The investigation of the impact of worker locations, orientation, and activity on exposure.
Lee-E; Feigley-C; Khan-J; Tamanna-S; Ahmed-M
American Industrial Hygiene Conference and Exposition, May 21-26, 2005, Anaheim, California. Fairfax, VA: American Industrial Hygiene Association, 2005 May; :18
Worker exposure is a complex function of the many factors that affect contaminant transport to the worker's breathing zone. Here the impact of worker position, orientation, and activity was studied in an experimental room. Simulated personal exposures to a tracer gas (propylene) were measured by monitoring the concentration in front of a worker's respirator facepiece. For a stationary worker, simulated exposure was measured at 12 locations within the room, and for four orientations at each location. Simulated exposures of a moving worker were measured along two paths, one close to the source and the other farther from the source. All measurements were made for each of four factorial combinations of air inlet types (wall jet and ceiling diffuser) and air flowrates (5.5 m3/min and 3.3 m3/min). Over the 12 worker locations, the breathing zone concentrations were significantly higher when the worker was facing the source than when not facing the source with ratio ranging from 1.5 to 1.25 (all p-values < 0.05). Exposure downwind of the source. and upwind but close to the source. was higher when the worker was facing the source than when facing away from the source. The TWA exposure of the worker walking along a path near the source was about 1.76 times greater than the exposure of the worker walking along the other path. Also, the exposure of the worker walking along the two paths within the room was significantly higher than the average exposure of the worker standing still at several points along these paths, possibly because worker movement prevents formation of a convective boundary layer found around a stationary worker. These experiments clearly demonstrate the importance of basing exposure estimates on personal sampling when possible rather than area sampling as a result of the impact of worker orientation and movement on breathing zone concentration.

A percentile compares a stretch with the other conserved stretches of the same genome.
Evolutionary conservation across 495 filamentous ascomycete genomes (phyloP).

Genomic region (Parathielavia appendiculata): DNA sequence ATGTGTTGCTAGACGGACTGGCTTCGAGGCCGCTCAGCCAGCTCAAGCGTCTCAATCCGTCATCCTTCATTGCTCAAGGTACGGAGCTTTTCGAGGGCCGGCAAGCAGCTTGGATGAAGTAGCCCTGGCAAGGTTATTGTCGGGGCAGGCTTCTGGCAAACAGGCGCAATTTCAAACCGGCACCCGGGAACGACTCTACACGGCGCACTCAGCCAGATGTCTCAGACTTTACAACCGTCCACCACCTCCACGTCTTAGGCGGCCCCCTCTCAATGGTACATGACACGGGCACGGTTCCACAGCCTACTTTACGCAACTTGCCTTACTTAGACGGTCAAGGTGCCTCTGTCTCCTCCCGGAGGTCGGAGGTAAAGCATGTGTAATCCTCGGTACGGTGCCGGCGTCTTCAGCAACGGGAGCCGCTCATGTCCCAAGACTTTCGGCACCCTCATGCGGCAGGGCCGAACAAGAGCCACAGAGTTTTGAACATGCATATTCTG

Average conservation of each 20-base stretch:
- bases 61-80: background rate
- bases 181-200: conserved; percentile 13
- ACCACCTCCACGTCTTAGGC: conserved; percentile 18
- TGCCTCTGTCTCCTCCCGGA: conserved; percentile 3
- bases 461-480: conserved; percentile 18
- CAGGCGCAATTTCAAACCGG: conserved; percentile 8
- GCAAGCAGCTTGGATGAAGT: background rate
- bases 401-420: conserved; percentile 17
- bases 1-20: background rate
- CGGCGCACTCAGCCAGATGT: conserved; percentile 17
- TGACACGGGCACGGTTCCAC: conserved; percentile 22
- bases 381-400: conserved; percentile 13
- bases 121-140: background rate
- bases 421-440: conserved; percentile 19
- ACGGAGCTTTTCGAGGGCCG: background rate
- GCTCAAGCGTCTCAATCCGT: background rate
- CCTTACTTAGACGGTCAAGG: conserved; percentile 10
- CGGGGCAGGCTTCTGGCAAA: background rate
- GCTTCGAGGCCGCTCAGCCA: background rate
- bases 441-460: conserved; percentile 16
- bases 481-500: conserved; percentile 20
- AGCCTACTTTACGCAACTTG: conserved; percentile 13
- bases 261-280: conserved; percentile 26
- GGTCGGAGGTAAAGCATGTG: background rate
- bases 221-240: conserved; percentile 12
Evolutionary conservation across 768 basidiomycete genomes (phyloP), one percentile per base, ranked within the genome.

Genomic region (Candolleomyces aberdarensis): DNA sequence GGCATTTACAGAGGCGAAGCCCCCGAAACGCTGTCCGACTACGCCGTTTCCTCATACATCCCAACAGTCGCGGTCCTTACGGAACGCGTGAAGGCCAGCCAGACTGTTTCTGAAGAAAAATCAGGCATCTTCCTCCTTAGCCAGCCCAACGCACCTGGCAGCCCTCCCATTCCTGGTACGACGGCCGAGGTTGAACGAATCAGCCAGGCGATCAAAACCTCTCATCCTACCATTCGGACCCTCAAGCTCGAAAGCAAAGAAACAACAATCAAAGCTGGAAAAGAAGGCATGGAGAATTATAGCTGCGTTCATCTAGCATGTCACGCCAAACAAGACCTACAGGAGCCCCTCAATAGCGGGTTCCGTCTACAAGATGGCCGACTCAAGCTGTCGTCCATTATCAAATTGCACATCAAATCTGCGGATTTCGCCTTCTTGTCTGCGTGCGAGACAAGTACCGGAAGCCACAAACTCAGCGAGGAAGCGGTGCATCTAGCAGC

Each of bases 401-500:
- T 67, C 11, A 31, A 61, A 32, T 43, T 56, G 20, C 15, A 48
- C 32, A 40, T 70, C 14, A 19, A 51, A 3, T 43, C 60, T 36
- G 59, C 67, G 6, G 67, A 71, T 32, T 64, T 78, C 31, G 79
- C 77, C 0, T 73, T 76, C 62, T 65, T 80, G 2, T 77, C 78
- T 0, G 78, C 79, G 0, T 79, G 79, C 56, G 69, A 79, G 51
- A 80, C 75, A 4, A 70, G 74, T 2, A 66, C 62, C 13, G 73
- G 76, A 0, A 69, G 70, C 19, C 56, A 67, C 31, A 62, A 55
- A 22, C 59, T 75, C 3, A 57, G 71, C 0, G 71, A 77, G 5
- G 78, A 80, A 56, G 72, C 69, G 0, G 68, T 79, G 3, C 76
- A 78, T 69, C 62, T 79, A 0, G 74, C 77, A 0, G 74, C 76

Workers; Work-environment; Air-contamination; Ventilation; Air-flow; Gases; Air-sampling; Air-quality; Exposure-levels; Breathing-zone; Indoor-air-pollution; Indoor-environmental-quality
American Industrial Hygiene Conference and Exposition, May 21-26, 2005, Anaheim, California
University of South Carolina at Columbia, Columbia, South Carolina